Internship entry #2
The last two weeks have been crazy getting ready for our Prospect Showcase. We have kids from all over the country (mostly the midwest) come in for two days to be evaluated by college coaches and professional scouts. This year, scouts from the Reds and White Sox (of course) were there. College coaches from all over the country were there, including one that I’ve worked with on several occasions for the Atlanta Braves. I got to know alot of them, and talking to them was fun. I got to impress 15 new guys with my baseball knowledge, which is always a good time.
The first day was all evaluation at three different locations. The players were split by position and placed with coaches who were experts in that field. I was placed with middle infielders and was told to take pictures. I had taken several pictures in the morning, during the bulk of the evaluation, but was asked to take more of on field instruction. I took 160 pictures the first day. I’ve also realized that I shouldn’t be near catchers in full gear with a camera in hand. I will take entirely too many pictures.
I was also hit with a ball on day 1. I was standing behind a catcher (should be safe, right? He catches the ball for a living) taking a picture and the ball short hopped off the turf, flew over the catcher’s shoulder and hit me in the shin. I didn’t react right away, and realized I had 10 catchers looking at me for one. I was “taught” in high school not to react if a ball comes your way (as long as it isn’t above your shoulders) . Both times I’ve been hit, I didn’t move. Both times catchers were watching. It’s amazing the looks and comments I get for it. I did, however, take 5 more pictures, walk as quickly as I could to the hallway and let out some words. It hurt like hell. And still does.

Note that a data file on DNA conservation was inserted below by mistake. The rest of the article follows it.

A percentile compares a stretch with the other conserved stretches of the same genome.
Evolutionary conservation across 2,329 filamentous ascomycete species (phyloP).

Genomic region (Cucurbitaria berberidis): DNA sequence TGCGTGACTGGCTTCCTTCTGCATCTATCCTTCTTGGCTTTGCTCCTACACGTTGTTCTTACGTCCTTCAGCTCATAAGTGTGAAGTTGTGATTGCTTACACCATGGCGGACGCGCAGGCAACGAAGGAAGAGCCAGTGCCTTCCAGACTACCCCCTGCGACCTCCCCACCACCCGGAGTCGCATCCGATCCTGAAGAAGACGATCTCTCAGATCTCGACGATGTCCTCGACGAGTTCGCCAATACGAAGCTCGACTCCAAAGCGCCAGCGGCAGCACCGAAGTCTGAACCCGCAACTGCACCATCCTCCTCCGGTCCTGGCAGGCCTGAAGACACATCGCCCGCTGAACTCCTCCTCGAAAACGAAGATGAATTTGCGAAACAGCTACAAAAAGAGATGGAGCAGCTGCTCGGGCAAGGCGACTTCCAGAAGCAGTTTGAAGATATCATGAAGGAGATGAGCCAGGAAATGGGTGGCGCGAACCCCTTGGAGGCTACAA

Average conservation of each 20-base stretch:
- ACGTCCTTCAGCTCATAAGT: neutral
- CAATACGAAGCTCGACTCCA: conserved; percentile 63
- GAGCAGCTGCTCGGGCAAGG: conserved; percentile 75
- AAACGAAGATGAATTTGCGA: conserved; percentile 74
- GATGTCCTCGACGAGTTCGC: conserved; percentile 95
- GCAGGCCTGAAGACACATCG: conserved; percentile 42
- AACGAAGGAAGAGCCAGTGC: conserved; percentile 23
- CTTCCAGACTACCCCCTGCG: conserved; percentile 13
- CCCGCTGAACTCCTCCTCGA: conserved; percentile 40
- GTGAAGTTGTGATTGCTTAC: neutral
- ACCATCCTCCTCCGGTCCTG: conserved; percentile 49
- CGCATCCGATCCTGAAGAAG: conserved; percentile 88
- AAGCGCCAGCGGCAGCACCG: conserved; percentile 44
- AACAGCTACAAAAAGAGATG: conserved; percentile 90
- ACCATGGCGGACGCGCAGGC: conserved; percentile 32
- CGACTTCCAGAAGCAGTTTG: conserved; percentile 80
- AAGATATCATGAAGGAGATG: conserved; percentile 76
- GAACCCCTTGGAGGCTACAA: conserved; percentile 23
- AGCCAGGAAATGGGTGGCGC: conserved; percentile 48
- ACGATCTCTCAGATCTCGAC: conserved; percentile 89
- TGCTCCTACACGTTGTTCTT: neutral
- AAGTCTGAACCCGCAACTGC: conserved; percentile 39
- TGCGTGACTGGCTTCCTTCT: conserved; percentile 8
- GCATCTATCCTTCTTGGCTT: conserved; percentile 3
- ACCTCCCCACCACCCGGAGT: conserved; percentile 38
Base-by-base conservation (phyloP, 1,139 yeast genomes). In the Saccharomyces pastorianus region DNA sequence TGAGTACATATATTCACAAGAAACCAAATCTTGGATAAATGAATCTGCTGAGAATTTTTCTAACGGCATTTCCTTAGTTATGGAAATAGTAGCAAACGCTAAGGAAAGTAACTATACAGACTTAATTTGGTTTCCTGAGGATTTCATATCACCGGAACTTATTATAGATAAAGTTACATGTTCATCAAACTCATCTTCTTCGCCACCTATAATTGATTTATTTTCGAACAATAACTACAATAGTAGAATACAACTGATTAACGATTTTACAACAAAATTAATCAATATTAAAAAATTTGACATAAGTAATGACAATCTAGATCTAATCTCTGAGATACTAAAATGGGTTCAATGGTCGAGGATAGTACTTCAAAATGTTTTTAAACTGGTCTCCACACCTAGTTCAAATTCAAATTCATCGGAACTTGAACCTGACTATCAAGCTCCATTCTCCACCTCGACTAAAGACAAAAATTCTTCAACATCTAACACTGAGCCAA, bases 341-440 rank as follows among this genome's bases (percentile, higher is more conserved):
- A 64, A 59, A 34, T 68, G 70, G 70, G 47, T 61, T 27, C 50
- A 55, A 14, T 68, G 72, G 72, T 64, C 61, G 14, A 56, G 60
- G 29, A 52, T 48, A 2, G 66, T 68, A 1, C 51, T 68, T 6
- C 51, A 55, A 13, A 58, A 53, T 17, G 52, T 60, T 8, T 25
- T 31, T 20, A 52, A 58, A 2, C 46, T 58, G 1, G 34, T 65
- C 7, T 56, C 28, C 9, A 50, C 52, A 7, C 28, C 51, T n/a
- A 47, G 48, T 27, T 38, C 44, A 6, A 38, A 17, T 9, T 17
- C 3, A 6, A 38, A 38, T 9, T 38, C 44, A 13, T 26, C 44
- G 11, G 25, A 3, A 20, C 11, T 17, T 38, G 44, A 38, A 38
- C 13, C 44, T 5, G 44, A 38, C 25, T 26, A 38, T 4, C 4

The second day was to be full of games. There was rain in the forecast, and it didn’t miss us. We pulled tarp in the morning, got 3 of the 5 games in, had a short delay, started the 4th game, and the weather sirens went off. We couldn’t be in the complex, so we were evacuated to a building on campus. We got the all clear and went back to playing. After 3 innings, the skies opened up, and the infield flooded within 5 minutes. We couldn’t play the rest of the games, so we had to move the rest of the day to the Academy. For the next 3 hours, the outfielders and pitchers worked out.
It was an interesting 2 days. I’ve never been this tired, but it was so much fun. I’ll be in Chicago most of next week for a camp, and then again the next week for the Double Duty Classic. That should be a pretty interesting experience, White Sox GM Kenny Williams is a big part of this event.